Clean water – essential and irreplaceable

Drinking water is of paramount importance and concern to British Columbians, and rightly so. Water is central to everything in BC – the survival of plants and animals, the well-being of residents, the health of the economy, and the beauty of the natural landscapes. Watersheds and aquifers are wonderfully resilient systems, and will provide quality water for present and future generations if we look after them well.

Water suppliers use a multi-barrier approach (MBA) – an integrated system of procedures, processes and tools that collectively prevent or reduce the contamination of drinking water from source to tap – to reduce risks to public health. The MBA includes selecting the best available water source and protecting it from contamination (‘source water protection’), using effective water treatment, and preventing water quality deterioration in the distribution system. Coordinated and collaborative actions upstream of water treatment help communities not only effectively achieve drinking water goals, but also delivers cumulative socio-economic benefits and ecological services. This toolkit provides a road map and tools for source protection, and is intended for the local government, irrigation and improvement district, and First Nations staff who are responsible for providing drinking water to their communities in British Columbia.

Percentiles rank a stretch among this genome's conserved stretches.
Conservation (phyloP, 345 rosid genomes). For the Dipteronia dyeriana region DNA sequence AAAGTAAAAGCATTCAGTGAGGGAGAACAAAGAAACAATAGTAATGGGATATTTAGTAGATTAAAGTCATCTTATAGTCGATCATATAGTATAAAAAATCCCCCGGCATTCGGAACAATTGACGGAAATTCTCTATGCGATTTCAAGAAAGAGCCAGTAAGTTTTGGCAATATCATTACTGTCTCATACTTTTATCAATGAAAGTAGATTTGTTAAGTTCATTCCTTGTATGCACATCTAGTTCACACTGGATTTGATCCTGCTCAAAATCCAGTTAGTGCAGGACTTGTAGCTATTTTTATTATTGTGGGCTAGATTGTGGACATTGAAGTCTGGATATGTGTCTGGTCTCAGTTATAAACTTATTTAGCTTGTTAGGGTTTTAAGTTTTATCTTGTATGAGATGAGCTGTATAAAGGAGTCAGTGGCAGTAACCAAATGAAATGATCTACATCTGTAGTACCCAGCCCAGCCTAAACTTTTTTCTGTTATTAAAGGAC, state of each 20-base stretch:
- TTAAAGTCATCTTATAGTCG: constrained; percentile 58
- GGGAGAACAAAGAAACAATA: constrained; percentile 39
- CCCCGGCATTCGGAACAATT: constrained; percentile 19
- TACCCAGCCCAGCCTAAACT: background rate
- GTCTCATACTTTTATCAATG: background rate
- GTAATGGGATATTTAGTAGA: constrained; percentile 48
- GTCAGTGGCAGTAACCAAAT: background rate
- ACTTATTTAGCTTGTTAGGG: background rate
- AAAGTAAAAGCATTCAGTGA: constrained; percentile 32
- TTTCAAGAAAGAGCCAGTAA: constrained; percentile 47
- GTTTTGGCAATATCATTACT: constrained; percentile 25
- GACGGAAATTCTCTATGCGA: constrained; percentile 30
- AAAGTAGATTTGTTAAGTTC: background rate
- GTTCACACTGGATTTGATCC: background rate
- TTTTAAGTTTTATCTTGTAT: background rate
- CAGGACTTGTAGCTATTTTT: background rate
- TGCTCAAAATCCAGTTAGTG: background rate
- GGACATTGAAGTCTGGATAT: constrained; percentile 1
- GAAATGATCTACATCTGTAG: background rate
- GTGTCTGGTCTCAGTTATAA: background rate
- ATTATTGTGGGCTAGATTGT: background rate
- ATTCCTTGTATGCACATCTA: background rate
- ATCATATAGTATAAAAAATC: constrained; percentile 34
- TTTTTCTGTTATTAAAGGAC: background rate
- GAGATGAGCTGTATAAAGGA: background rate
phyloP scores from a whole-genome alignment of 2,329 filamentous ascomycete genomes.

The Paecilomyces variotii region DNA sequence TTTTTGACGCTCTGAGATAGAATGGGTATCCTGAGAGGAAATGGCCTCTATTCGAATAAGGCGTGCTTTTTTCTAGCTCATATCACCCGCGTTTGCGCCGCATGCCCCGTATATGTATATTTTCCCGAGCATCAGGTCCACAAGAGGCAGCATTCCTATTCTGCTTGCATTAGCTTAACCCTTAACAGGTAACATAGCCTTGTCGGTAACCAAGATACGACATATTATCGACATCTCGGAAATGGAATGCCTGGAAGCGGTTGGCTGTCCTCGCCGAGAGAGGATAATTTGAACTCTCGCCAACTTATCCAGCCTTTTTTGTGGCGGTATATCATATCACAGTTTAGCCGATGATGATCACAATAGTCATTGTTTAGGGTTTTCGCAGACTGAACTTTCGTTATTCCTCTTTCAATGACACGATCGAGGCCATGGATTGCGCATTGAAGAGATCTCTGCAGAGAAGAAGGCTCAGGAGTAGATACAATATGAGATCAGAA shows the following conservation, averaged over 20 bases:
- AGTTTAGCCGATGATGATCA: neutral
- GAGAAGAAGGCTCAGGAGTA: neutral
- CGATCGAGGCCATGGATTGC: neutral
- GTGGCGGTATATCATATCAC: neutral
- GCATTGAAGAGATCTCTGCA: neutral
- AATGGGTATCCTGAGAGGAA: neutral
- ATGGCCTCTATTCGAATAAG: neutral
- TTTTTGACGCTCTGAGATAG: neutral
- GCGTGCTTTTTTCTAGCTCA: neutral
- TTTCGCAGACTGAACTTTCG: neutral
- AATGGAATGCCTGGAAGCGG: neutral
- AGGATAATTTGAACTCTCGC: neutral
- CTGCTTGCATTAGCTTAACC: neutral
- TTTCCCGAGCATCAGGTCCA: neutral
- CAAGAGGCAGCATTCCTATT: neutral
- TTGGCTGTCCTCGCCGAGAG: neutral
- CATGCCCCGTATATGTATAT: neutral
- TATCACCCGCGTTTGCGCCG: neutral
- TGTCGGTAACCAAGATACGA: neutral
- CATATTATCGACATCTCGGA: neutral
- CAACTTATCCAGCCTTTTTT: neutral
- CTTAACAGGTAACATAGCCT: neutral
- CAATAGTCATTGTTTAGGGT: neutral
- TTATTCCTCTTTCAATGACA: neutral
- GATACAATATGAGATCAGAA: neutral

It is important to acknowledge that local governments and water suppliers are operating in the traditional and unceded territories of Indigenous peoples. In the Okanagan, these are the Syilx/Okanagan Nation and the Splatsin territories. Water is a key aspect of reconciliation, and local governments can play an important role in building positive relationships with Indigenous communities based on mutual respect, understanding, and a common vision for the future. Source protection planning processes are strengthened when Indigenous values, knowledge, and leadership are included from the start. The siwɬkʷ (Water) Declaration can help local governments and water suppliers improve their cultural understanding and engagement with Indigenous peoples.

This toolkit shows that the case is clear: water suppliers have an excellent opportunity to develop and carry out robust, watershed-scale source water protection programs. Most often, these programs are built from the ground up through locally driven initiatives with provincial government support, not the other way around. We can draw from the successes of others, and gain insight from their lessons learned. The benefits of source water protection start immediately, and the long-term dividends are vast.

Let’s get started.